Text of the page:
15. You can pick a name for your disk, but the name is inconsequential; feel free to use the default of "mydisk".
  16. You are warned that continuing will wipe out the contents of your hard drive; yes, you want to continue.
  17. You see a screen that has something like the following at the top:
         Status: Running                                                       
        Command: /sbin/newfs /dev/rwd0e                                        
    /dev/rwd0e:     3362688 sectors in 3336 cylinders of 16 tracks, 63 sectors 
            1641.9MB in 209 cyl groups (16 c/g, 7.88MB/g, 1984 i/g)            
    super-block backups (for fsck -b #) at:                                    
    Lots of numbers get displayed, Depending on the size of your drive and the speed of your system, this may take a while.
  18. When the disk preparation is done, the installer says "The next step is to fetch and unpack the distribution filesets. Press return to proceed.". Press Return, of course.
  19. You can choose a full or custom installation. If you choose "custom", you'll get to pick with sets of binaries to install. However, unless you are really tight on space, simply choose the full installation. The NetBSD folks don't install much fluff in the basic installation.
  20. There is no need to watch all the names during installation; they go by very fast anyways.
  21. You will be installing from CD-ROM.
  22. The default choices for CD-ROM installation are:
     device:         cd0 directory:  /i386/binary/sets 
    You can continue with these settings.
  23. Your CD-ROM and hard drive will access a lot as all of the files for the installation are loaded on your hard drive. Across the top of your screen, you will see:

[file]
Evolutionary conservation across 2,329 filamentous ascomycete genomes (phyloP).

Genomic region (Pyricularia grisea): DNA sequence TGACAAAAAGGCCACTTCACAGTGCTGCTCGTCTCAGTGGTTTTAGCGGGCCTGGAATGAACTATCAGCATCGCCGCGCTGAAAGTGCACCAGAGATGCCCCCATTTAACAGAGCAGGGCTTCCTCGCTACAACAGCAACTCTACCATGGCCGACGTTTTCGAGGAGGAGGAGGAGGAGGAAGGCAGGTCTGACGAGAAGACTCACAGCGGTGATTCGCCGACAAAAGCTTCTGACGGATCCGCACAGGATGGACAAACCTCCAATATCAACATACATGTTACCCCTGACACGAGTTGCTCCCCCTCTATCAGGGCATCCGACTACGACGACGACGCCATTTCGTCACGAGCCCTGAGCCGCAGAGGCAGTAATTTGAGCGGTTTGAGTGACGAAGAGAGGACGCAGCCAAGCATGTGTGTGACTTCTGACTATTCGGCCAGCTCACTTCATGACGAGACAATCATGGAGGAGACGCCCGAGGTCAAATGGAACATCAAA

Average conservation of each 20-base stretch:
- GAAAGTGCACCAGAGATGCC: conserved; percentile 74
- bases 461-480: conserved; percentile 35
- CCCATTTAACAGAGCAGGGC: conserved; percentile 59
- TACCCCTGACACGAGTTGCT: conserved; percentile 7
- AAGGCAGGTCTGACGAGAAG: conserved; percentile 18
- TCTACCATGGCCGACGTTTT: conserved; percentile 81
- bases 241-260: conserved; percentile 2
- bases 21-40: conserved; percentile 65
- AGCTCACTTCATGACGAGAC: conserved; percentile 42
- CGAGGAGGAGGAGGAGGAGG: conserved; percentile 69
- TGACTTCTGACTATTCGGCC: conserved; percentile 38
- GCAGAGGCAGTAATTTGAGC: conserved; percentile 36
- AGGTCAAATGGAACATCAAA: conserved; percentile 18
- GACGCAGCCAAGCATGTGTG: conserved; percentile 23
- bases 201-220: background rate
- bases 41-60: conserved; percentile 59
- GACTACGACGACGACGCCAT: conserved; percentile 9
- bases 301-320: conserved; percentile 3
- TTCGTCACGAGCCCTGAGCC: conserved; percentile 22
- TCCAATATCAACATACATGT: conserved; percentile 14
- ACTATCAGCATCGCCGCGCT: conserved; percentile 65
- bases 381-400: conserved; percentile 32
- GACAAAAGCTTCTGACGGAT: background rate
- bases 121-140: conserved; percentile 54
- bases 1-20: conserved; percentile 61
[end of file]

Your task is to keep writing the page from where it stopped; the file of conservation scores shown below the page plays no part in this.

Status: Running                                       
        Command: pax -zrpe -f /mnt2//i386/binary/sets/base.tgz 
    (with different names for the last bit of the second line). Feel free to walk away for a bit.
  24. The installer tells you that it was successful; press Return.
  25. The installer makes device files, which takes a while. When it is done, press Return.
  26. Pick your time zone. Note that NetBSD assumes that the system clock (that is, the Mac's clock) is set for GMT, which it is not. You can deal with this either by chooing GMT from the time zone list (which means that programs that look at the time zone will think you are in the GMT time zone) or you can set the correct time zone and then keep adjusting the NetBSD clock. Neither is a good option, but you have to pick one. Press x then Return after you have chosen your option.
  27. You want to pick a root password now.
  28. You should now be back at the original installation menu. You don't want to reboot your computer quite yet; first, want to remove the CD-ROM. In Virtual PC, choose the Control->Eject CD command, and take the CD from the drive. Now you can select "d: Reboot your computer".
  29. The rebooting process looks like the initial booting process, except that much of the text is in green. When the computer is booted, you see:
    NetBSD/i386 (Amnesiac) (ttyE0) 
    Enter "root" (without the quotes, of course). When prompted, enter the root password.
  30. You now have a C-shell prompt. Enter the command "mount /dev/wd1e /mnt" to mount the small drive image you downloaded.
  31. You can verify the contents of the drive with "ls -l /mnt". You will see that there are three files:
    -rw-r--r--   1 root  wheel     5138 Jan 23 10:03 XF86Config         
    -rw-r--r--   1 root  wheel     4591 Jan  6 12:45 low-res.XF86Config 
    -rwxr-xr-x   1 root  wheel  2329634 Jan  6 10:21 netbsd             
    -rw-r--r--   1 root  wheel    42616 Jan  6 10:22 vpc-patch-03       
  32. Make a backup copy of your current kernel with the command "cp /netbsd /netbsd.original"
  33. Copy the new kernel to your main system with "cp /mnt/netbsd /netbsd".